They said that they didn’t have Sciolo, but began telling her about a baby three-toed sloth, Loesje, who needed a new home.
She ended up taking him home right away.
“They’re very special animals to look at,” Pool says. “They always have a smile on their face and seem so tranquil and peaceful.”
Loesje died within only two years, but Pool felt compelled to help sloths in need, and started to build her network of contacts who could help her raise them.
Shortly afterwards, Pool was the go-to woman for sloth care in Suriname. If the zoo, the police, or the Animal Protection Society heard about a sloth, they would contact her.
It would not be uncommon for Pool to have one or two sloths pass through her home over a week, being released a few days after arrival, unless they were hurt and needed time to recover.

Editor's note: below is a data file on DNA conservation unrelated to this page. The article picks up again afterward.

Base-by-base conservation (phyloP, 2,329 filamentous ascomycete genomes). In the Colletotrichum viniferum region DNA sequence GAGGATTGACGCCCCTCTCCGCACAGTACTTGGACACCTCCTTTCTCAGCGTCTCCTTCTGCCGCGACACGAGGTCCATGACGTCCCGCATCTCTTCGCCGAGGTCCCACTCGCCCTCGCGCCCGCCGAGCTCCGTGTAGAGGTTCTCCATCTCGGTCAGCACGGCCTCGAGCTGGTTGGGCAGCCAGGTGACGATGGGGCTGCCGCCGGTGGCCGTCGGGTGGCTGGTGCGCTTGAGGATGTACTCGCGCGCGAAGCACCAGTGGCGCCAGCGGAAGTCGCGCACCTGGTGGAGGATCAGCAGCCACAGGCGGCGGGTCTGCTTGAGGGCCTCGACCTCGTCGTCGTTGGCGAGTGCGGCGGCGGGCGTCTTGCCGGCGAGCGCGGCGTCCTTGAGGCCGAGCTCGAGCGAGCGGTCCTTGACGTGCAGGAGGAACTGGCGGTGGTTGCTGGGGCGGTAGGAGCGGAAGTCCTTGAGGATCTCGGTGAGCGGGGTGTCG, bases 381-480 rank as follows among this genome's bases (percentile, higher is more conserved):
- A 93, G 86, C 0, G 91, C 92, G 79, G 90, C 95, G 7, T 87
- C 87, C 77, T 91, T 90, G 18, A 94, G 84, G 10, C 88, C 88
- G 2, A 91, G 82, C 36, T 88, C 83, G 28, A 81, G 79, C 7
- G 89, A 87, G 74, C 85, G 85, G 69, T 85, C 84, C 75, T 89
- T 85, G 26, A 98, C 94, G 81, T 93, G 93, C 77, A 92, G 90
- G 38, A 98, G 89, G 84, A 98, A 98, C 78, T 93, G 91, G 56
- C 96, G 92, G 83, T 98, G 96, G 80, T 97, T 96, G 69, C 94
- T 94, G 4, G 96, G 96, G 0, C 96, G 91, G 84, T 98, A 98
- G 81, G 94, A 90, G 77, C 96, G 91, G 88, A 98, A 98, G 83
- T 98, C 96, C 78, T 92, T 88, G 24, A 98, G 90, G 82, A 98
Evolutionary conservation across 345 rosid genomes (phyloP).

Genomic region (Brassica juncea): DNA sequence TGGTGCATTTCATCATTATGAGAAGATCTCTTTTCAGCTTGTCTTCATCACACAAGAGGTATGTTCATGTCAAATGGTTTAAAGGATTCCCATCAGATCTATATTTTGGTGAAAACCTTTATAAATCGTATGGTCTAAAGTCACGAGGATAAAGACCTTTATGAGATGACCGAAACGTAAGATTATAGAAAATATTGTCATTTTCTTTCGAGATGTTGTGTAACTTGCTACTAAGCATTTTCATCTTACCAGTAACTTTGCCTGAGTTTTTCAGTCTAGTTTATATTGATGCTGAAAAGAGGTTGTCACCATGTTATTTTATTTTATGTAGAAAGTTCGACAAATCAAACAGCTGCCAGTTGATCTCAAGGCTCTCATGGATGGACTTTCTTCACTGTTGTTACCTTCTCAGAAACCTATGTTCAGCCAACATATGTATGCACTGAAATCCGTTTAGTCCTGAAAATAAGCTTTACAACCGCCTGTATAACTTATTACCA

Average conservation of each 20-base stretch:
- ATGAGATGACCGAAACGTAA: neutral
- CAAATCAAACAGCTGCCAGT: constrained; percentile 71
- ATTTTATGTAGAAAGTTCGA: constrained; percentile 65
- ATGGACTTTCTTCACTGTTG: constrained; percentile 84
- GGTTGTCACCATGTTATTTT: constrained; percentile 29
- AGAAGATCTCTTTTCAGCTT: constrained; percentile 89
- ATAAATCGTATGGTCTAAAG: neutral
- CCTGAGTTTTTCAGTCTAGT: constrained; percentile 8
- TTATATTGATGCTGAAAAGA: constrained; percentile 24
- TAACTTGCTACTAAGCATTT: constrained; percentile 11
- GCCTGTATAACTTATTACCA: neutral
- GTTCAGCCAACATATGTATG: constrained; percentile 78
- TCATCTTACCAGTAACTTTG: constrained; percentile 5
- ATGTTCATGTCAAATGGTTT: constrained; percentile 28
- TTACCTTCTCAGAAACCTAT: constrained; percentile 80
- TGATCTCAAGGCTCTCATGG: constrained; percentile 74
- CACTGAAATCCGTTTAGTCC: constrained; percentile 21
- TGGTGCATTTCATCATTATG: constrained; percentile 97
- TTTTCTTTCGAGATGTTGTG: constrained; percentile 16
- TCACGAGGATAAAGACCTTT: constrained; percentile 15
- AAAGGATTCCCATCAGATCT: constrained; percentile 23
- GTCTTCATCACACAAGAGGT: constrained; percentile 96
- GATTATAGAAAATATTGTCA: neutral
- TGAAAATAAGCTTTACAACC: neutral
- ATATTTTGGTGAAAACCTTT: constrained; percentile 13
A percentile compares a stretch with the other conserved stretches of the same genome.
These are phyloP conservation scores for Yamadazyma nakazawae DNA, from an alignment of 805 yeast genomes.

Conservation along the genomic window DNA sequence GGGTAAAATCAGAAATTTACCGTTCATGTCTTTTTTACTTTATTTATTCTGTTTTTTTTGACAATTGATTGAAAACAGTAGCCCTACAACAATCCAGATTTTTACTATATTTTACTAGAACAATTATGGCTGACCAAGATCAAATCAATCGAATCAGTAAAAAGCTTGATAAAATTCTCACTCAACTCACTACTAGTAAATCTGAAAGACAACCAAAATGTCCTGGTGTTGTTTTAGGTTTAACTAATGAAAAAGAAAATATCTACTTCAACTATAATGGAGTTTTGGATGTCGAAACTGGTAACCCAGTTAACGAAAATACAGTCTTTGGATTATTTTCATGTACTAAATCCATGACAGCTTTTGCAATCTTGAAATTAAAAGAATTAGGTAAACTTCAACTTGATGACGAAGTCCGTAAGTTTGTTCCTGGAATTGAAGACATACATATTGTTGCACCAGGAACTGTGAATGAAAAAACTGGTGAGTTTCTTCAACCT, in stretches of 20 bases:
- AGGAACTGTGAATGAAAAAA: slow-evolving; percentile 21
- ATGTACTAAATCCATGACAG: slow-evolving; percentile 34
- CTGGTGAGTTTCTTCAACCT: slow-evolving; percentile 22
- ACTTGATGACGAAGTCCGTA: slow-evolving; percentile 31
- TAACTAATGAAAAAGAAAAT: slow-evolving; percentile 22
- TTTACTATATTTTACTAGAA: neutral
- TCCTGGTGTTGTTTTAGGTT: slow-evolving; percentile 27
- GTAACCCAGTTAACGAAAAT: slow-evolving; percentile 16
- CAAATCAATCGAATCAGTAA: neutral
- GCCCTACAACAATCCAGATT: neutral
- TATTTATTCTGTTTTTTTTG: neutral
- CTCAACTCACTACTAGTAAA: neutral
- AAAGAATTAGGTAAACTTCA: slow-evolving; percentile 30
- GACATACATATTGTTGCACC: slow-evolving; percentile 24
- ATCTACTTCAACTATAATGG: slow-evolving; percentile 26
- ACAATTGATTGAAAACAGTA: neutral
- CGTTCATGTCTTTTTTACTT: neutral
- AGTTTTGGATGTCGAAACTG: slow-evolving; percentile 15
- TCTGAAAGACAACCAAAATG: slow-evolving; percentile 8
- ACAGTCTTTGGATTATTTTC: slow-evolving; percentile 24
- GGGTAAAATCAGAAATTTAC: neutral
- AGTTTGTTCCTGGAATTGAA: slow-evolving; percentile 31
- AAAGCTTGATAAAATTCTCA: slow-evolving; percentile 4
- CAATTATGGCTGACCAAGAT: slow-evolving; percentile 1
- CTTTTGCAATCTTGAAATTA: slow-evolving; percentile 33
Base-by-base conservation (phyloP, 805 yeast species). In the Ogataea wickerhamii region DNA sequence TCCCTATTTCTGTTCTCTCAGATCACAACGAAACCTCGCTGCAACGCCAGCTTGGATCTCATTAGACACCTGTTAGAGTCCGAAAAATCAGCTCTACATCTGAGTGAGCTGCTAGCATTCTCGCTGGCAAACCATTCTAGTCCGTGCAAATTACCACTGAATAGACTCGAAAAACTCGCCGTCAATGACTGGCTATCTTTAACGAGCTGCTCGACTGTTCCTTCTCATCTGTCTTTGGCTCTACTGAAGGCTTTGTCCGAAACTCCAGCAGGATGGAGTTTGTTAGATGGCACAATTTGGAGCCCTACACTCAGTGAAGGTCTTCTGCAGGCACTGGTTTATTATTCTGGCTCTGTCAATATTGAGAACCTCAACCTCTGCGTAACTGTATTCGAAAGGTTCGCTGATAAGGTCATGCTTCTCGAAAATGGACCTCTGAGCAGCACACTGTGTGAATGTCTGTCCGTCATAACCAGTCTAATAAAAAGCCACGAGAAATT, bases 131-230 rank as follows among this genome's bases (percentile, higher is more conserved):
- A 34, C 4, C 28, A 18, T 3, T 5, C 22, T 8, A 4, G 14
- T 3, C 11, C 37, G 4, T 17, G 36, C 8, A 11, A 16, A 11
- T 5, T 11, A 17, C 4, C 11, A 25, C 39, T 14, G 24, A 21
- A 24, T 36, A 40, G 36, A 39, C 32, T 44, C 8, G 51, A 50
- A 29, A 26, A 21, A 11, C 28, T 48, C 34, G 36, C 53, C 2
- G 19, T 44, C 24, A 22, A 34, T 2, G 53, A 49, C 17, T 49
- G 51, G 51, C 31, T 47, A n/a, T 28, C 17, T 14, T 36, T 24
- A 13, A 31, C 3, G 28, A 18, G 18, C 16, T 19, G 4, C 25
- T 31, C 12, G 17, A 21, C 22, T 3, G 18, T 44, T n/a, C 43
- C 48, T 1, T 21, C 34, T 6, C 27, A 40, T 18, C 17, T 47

Pool has a backyard enclosure for some of her rescued sloths, and at one point, she was caring for up to 200 of them.
“After a month we were close to 100, and at the end we got to 200,” Pool told BBC. “On some days I had 50 animals at my house. We had 17 babies at one point, being fed with droppers by volunteers.”
Without Pool’s help, many of these sloths would die because their habitat is being destroyed by deforestation. Sloths are completely helpless on the ground, and Pool would find many of them there, or hanging from anything they could hold on to.
Starting in June of this year, the majority of sloth rescues will be done by a new centre outside Paramaribo, where land has been made available by a tourism company.
We’re very happy to hear there will be further local support, and here’s a big thank you to Monique Pool for the time and energy she’s put into saving these beautiful creatures.
(H/T BBC News)
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